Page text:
The renewed campaign to rev up public confidence in the troubled insurance sector may amount to mere “dress rehearsal”, with no fewer than 13,000 fake insurance agents soliciting policies in the midst of few registered ones.
With the sole intention of ripping off intending policyholders of their belongings in return for fake coverage and alarming level of discoveries that many vehicle policy certificates are fake, it is now time for the sector’s regulators and stakeholders to act.
Specifically, out of the estimated 20,000 insurance agents operating in the nation’s insurance industry, only about 7,000 are registered with the Association of Registered Insurance Agents of Nigeria (ARIAN).
This means that the sector is not only underserved, with intending policyholders not being reached, but also a fertile ground and opportunity for underhand dealings, as each of the unregistered agents can snap huge business and abscond.
Already, the insurers have expressed worry that the industry is under-served with just about few registered with ARIAN, while others are parading the sector with the intention of collecting money from potential policyholders.
According to them, this might not be enough to make the sector achieve its set goals, especially in the ongoing re-branding project embarked on in the industry.
They noted that the number of agents in Nigerian insurance industry is low compared to what obtains in other countries, adding that this shortfall is one of the factors undermining insurance penetration and growth in the country.
Speaking with The Guardian on the development, the former President of ARIAN, Gbadebo Olamerun, affirmed that there are “about 20,000 agents servicing a buying population of insurance consumers, but only about 7,000 registered, whereas India has about 1.9 million agents, while South Africa has about 400,000 agents.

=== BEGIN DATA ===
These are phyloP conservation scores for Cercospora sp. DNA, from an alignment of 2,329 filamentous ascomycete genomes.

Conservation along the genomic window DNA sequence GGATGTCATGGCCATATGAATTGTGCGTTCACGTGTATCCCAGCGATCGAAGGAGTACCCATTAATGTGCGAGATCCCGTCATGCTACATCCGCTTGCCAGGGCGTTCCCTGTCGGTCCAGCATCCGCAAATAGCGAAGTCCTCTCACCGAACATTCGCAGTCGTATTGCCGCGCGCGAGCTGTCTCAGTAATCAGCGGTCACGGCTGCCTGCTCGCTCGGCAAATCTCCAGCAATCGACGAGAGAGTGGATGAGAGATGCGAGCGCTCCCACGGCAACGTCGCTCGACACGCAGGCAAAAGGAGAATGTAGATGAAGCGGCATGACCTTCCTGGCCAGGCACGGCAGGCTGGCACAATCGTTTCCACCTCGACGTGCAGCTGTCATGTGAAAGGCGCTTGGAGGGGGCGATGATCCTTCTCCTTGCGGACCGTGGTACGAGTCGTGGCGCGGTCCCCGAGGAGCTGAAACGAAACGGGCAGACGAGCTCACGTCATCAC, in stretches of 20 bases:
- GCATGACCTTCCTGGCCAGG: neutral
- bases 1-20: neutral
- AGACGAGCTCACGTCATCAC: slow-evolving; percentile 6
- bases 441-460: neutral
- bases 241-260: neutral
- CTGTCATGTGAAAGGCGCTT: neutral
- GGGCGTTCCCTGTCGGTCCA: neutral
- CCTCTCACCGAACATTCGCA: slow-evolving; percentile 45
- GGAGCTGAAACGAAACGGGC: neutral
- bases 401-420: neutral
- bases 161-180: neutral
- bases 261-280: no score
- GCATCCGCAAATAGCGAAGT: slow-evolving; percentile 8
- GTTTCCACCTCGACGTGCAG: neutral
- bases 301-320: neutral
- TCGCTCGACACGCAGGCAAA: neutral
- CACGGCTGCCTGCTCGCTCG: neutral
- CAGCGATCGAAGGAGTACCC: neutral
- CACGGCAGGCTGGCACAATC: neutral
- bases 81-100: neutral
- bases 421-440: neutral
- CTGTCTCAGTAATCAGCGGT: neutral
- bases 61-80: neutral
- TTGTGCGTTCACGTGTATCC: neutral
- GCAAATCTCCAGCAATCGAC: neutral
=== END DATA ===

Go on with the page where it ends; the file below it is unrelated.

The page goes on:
“I can tell you for a fact, that some individual companies do not have up to 200 agents. This is so because the funds that are meant to be invested in doing all of these things are not being applied to that.”
Speaking in the same vein, Chairman of Nigerian Insurers Association (NIA), Eddie Efekoha, said that in Hong Kong, there are over 25,000 agents servicing a total population of just 17 million people.
“In Hong Kong, insurance contributes substantially to the GDP of the country. Over there they have over 25,000 insurance agents which greatly enhanced insurance penetration in that country. These are things that we should begin to implement in Nigeria,” he said.
On why the Nigerian market has limited agents, an industry stakeholder, Mr. Salami, said: “For too long in the industry, everybody focused on corporate business. It was cheaper to run corporate insurance and just be getting business from the public sector. But now, we see that we need to go way beyond that, so several of us are making the required investment in distribution of insurance.
“We need to deliver value and good service to customers because they can also become our ambassador in getting other people to come and buy insurance because things are changing. The insurance industry of today, regarding claims is not the insurance industry of five years ago.”